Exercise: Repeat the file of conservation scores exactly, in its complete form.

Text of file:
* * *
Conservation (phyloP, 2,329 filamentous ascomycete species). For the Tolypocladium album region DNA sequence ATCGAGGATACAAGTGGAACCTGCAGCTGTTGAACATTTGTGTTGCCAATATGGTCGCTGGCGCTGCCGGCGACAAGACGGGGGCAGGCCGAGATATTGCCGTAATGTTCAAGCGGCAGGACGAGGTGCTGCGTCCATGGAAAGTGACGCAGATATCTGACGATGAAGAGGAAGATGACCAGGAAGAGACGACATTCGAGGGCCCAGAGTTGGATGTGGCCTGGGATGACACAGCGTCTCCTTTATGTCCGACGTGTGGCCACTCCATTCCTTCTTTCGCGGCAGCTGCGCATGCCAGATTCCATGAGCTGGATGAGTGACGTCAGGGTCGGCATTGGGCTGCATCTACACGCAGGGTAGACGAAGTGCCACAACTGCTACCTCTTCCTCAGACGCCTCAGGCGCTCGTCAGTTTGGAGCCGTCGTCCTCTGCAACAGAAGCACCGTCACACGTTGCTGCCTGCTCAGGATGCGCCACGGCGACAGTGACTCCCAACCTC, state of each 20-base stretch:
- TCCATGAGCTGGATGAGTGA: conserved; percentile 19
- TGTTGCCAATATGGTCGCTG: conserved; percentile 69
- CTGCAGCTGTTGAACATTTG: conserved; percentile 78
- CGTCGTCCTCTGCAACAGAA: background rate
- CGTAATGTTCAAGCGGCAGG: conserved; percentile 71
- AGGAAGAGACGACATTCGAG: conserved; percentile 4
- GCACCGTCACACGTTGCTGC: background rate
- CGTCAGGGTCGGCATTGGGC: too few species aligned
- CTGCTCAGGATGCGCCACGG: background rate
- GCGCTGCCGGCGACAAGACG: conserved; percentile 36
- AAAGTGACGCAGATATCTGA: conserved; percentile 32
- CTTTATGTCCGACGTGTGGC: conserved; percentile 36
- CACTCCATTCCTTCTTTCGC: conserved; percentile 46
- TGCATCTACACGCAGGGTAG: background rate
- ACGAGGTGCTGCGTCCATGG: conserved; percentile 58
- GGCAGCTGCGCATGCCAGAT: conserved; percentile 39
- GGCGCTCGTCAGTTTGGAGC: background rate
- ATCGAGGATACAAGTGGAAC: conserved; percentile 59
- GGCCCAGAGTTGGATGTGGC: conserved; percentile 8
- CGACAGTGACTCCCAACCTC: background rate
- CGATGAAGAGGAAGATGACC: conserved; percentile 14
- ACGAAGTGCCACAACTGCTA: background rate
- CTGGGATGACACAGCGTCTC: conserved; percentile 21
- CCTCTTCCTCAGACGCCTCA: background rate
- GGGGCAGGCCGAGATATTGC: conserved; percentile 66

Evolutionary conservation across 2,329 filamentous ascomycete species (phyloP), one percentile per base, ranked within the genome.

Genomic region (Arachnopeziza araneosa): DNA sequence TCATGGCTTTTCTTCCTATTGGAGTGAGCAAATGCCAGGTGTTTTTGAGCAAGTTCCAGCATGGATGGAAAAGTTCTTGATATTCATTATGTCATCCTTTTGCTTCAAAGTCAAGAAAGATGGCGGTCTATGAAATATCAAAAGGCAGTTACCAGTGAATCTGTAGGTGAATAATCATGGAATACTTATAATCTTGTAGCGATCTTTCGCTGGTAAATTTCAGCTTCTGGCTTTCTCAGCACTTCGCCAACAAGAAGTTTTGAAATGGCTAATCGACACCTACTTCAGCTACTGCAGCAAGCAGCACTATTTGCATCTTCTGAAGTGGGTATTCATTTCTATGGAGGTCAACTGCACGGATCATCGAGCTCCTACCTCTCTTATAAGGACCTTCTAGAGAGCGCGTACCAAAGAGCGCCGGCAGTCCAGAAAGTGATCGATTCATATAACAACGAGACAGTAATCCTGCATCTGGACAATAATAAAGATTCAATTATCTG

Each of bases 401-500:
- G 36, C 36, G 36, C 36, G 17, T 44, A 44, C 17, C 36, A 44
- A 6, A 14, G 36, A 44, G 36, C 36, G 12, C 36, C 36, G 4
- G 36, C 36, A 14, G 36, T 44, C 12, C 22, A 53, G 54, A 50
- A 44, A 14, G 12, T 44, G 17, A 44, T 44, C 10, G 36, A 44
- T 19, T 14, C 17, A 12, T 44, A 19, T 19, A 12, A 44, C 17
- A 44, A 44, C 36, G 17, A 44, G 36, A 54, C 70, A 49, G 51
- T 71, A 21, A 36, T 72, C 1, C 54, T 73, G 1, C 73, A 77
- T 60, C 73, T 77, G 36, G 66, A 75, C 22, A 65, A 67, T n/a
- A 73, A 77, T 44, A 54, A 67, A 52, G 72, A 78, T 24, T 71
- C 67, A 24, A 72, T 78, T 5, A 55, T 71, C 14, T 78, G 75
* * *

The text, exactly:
Conservation (phyloP, 2,329 filamentous ascomycete species). For the Tolypocladium album region DNA sequence ATCGAGGATACAAGTGGAACCTGCAGCTGTTGAACATTTGTGTTGCCAATATGGTCGCTGGCGCTGCCGGCGACAAGACGGGGGCAGGCCGAGATATTGCCGTAATGTTCAAGCGGCAGGACGAGGTGCTGCGTCCATGGAAAGTGACGCAGATATCTGACGATGAAGAGGAAGATGACCAGGAAGAGACGACATTCGAGGGCCCAGAGTTGGATGTGGCCTGGGATGACACAGCGTCTCCTTTATGTCCGACGTGTGGCCACTCCATTCCTTCTTTCGCGGCAGCTGCGCATGCCAGATTCCATGAGCTGGATGAGTGACGTCAGGGTCGGCATTGGGCTGCATCTACACGCAGGGTAGACGAAGTGCCACAACTGCTACCTCTTCCTCAGACGCCTCAGGCGCTCGTCAGTTTGGAGCCGTCGTCCTCTGCAACAGAAGCACCGTCACACGTTGCTGCCTGCTCAGGATGCGCCACGGCGACAGTGACTCCCAACCTC, state of each 20-base stretch:
- TCCATGAGCTGGATGAGTGA: conserved; percentile 19
- TGTTGCCAATATGGTCGCTG: conserved; percentile 69
- CTGCAGCTGTTGAACATTTG: conserved; percentile 78
- CGTCGTCCTCTGCAACAGAA: background rate
- CGTAATGTTCAAGCGGCAGG: conserved; percentile 71
- AGGAAGAGACGACATTCGAG: conserved; percentile 4
- GCACCGTCACACGTTGCTGC: background rate
- CGTCAGGGTCGGCATTGGGC: too few species aligned
- CTGCTCAGGATGCGCCACGG: background rate
- GCGCTGCCGGCGACAAGACG: conserved; percentile 36
- AAAGTGACGCAGATATCTGA: conserved; percentile 32
- CTTTATGTCCGACGTGTGGC: conserved; percentile 36
- CACTCCATTCCTTCTTTCGC: conserved; percentile 46
- TGCATCTACACGCAGGGTAG: background rate
- ACGAGGTGCTGCGTCCATGG: conserved; percentile 58
- GGCAGCTGCGCATGCCAGAT: conserved; percentile 39
- GGCGCTCGTCAGTTTGGAGC: background rate
- ATCGAGGATACAAGTGGAAC: conserved; percentile 59
- GGCCCAGAGTTGGATGTGGC: conserved; percentile 8
- CGACAGTGACTCCCAACCTC: background rate
- CGATGAAGAGGAAGATGACC: conserved; percentile 14
- ACGAAGTGCCACAACTGCTA: background rate
- CTGGGATGACACAGCGTCTC: conserved; percentile 21
- CCTCTTCCTCAGACGCCTCA: background rate
- GGGGCAGGCCGAGATATTGC: conserved; percentile 66

Evolutionary conservation across 2,329 filamentous ascomycete species (phyloP), one percentile per base, ranked within the genome.

Genomic region (Arachnopeziza araneosa): DNA sequence TCATGGCTTTTCTTCCTATTGGAGTGAGCAAATGCCAGGTGTTTTTGAGCAAGTTCCAGCATGGATGGAAAAGTTCTTGATATTCATTATGTCATCCTTTTGCTTCAAAGTCAAGAAAGATGGCGGTCTATGAAATATCAAAAGGCAGTTACCAGTGAATCTGTAGGTGAATAATCATGGAATACTTATAATCTTGTAGCGATCTTTCGCTGGTAAATTTCAGCTTCTGGCTTTCTCAGCACTTCGCCAACAAGAAGTTTTGAAATGGCTAATCGACACCTACTTCAGCTACTGCAGCAAGCAGCACTATTTGCATCTTCTGAAGTGGGTATTCATTTCTATGGAGGTCAACTGCACGGATCATCGAGCTCCTACCTCTCTTATAAGGACCTTCTAGAGAGCGCGTACCAAAGAGCGCCGGCAGTCCAGAAAGTGATCGATTCATATAACAACGAGACAGTAATCCTGCATCTGGACAATAATAAAGATTCAATTATCTG

Each of bases 401-500:
- G 36, C 36, G 36, C 36, G 17, T 44, A 44, C 17, C 36, A 44
- A 6, A 14, G 36, A 44, G 36, C 36, G 12, C 36, C 36, G 4
- G 36, C 36, A 14, G 36, T 44, C 12, C 22, A 53, G 54, A 50
- A 44, A 14, G 12, T 44, G 17, A 44, T 44, C 10, G 36, A 44
- T 19, T 14, C 17, A 12, T 44, A 19, T 19, A 12, A 44, C 17
- A 44, A 44, C 36, G 17, A 44, G 36, A 54, C 70, A 49, G 51
- T 71, A 21, A 36, T 72, C 1, C 54, T 73, G 1, C 73, A 77
- T 60, C 73, T 77, G 36, G 66, A 75, C 22, A 65, A 67, T n/a
- A 73, A 77, T 44, A 54, A 67, A 52, G 72, A 78, T 24, T 71
- C 67, A 24, A 72, T 78, T 5, A 55, T 71, C 14, T 78, G 75